First it was your cousin and her partner. Then a few days later, your bestie texted you with the news. And then your colleague. Within a week, practically everyone you know had either tested positive for the Omicron variant or had been exposed. While some had cold or flu-like symptoms, most people kind of felt…fine. And if you’ve still somehow managed to not get it, you may be wondering if it’s even worth taking the necessary precautions (masking, social distancing) to avoid it—maybe you should just get Omicron over with already.
“Fortunately, for both unvaccinated and vaccinated, Omicron symptoms are generally much less severe than with prior variants,” Michael Blaivas, MD, Chief Medical Officer of Anavasi Diagnostics, tells us. And while this is definitely good news, the doctor cautions that getting Omicron isn’t something people should be trying to do deliberately. Here, five very compelling reasons why, according to the experts.
It Strains the Healthcare System
“Omicron is very contagious, causing an alarming surge in COVID-19 cases and has led to new hospitalization records exceeding the previous highs recorded in January 2021,” Dr. Marie-Elizabeth Ramas, MD, a family physician in Nashua, New Hampshire, tells us. “While most healthy people will get mild symptoms, there is still a risk of getting severely sick, requiring hospitalization, especially if you aren’t vaccinated,” she adds. Hospitals across the country are overwhelmed with patients right now, they do not need to be strained any further.
Omicron *Can* Still Be Very Serious
“Patients with Omicron are still dying,” Dr. Blaivas reminds us, although he adds that it’s very hard to separate those who died from other causes and simply had Omicron from those who died directly because of Omicron. And yes, while most people are generally fine that doesn’t mean everyone. “If you got infected, it may not be a pleasant process,” the expert adds.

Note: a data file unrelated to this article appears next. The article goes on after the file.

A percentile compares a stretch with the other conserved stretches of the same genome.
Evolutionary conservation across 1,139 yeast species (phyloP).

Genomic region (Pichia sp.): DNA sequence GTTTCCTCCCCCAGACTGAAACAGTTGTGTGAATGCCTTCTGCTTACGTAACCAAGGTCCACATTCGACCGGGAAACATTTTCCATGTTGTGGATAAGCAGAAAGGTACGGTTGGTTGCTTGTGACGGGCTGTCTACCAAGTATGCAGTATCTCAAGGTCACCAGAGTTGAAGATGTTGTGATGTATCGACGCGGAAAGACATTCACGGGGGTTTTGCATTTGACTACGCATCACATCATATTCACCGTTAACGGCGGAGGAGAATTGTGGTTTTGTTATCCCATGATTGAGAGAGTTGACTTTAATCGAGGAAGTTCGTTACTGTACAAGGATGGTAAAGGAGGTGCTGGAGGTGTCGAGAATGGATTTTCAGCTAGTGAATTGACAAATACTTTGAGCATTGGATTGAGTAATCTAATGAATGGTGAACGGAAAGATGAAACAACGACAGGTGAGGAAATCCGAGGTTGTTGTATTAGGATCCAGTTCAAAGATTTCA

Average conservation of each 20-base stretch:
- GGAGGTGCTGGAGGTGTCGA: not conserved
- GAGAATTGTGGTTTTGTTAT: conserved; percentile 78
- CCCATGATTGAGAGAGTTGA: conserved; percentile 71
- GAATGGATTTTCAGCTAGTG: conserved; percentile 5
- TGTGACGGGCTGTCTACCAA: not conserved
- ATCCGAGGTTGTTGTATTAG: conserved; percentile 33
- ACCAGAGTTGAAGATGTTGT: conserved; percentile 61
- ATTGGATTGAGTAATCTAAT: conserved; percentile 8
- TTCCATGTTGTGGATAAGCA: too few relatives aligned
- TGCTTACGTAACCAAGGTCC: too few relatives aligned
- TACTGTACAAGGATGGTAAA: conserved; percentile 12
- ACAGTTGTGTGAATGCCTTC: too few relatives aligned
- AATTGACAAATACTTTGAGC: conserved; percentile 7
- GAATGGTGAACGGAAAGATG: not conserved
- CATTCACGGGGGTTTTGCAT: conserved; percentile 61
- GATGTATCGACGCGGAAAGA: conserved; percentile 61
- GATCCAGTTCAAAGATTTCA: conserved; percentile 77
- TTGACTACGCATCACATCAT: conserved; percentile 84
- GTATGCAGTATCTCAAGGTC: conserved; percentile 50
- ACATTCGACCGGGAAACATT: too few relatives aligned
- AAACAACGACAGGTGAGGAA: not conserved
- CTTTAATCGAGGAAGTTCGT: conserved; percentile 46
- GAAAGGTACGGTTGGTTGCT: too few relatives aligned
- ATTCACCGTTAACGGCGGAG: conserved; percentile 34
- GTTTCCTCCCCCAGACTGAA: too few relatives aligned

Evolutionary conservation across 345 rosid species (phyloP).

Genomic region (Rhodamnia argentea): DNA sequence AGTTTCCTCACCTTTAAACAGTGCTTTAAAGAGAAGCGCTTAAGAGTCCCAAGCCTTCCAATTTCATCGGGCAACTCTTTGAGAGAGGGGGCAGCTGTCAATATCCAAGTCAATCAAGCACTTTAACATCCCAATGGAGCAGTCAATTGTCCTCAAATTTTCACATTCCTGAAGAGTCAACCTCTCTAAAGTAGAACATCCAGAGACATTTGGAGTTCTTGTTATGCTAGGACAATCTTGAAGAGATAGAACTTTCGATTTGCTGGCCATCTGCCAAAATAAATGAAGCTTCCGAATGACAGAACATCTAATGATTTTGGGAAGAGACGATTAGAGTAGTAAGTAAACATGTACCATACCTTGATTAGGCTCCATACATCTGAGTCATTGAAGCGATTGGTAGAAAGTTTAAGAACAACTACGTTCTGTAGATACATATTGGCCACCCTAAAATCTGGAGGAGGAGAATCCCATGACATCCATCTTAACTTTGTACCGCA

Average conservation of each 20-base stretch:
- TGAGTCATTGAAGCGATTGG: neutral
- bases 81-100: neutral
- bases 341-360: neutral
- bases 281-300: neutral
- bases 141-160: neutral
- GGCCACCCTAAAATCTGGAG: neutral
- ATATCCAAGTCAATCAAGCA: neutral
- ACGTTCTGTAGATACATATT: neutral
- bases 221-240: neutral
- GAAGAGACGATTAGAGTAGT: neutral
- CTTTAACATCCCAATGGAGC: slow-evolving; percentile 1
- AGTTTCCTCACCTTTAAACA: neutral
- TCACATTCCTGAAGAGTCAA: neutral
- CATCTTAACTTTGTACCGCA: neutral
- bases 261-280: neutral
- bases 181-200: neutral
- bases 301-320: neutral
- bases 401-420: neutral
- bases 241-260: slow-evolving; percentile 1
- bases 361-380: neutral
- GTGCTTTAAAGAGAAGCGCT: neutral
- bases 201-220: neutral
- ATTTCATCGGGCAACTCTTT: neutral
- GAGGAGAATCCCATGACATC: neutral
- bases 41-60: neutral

And remember that even if you don’t have any serious symptoms, you could still affect someone else who is vulnerable, including children under the age of 5 who are not yet eligible for the vaccine and those who are immunocompromised.
It Would Mean Keeping Kids Out of School
“Kids with COVID still need to stay out of school to reduce the further spread of the virus,” says Dr. Ramas. (And in some cases, if a parent tests positive for COVID then that means keeping the child out of school for 24 days.) And if remote learning taught us anything, it’s that kids need to be in school (provided that it’s safe for them to do so.) “It’s critical that eligible children get their COVID vaccines to not only protect them and their families but to prevent them from continuing to miss out on the socio-emotional learning that is important to development,” adds Dr. Ramas.
Things Won’t Really Change That Much
OK, but let’s say you did get Omicron. We hate to break it to you, but your day-to-day life probably wouldn’t change that much. “Upon your recovery there would be no fewer restrictions when trying to enjoy a shopping mall, having dinner in a restaurant, going to a museum or a show or concert, or enjoying travel again and even many daily activities,” Dr. Blaivas says. “Skyrocketing prices on most things around us would not go away. Having to take multiple tests to go to your favorite vacation spot outside of the country and risking sudden policy changes that leave you stranded somewhere would not change either,” he adds. In other words… you’d still be living in a pandemic.
Getting Omicron Won’t Necessarily Impact Your Immunity
“While we want to boost our immune system as much as possible, getting Omicron won’t necessarily protect you from getting sick with other variants of COVID-19,” says Dr. Ramas. “Studies show that natural immunity to COVID-19 weakens faster than immunity provided by vaccination and only protects against that particular strain of COVID-19.”
One Last Thing…
While we likely won’t be seeing the end of the pandemic for a while, the end of the current surge is within reach, experts say. “In the United States, the CDC suggests that the current surge will last until February, but that also depends on how well we all use safe mitigating measures to reduce the spread, like proper mask-wearing and quarantining appropriately in addition to continuing vaccination efforts,” says Dr. Ramas. “The biggest way back to a new normal is for as many people ages 12 and older to get boosted if able. Proper vaccinations have been shown to reduce hospitalization and reduce the length of illness.”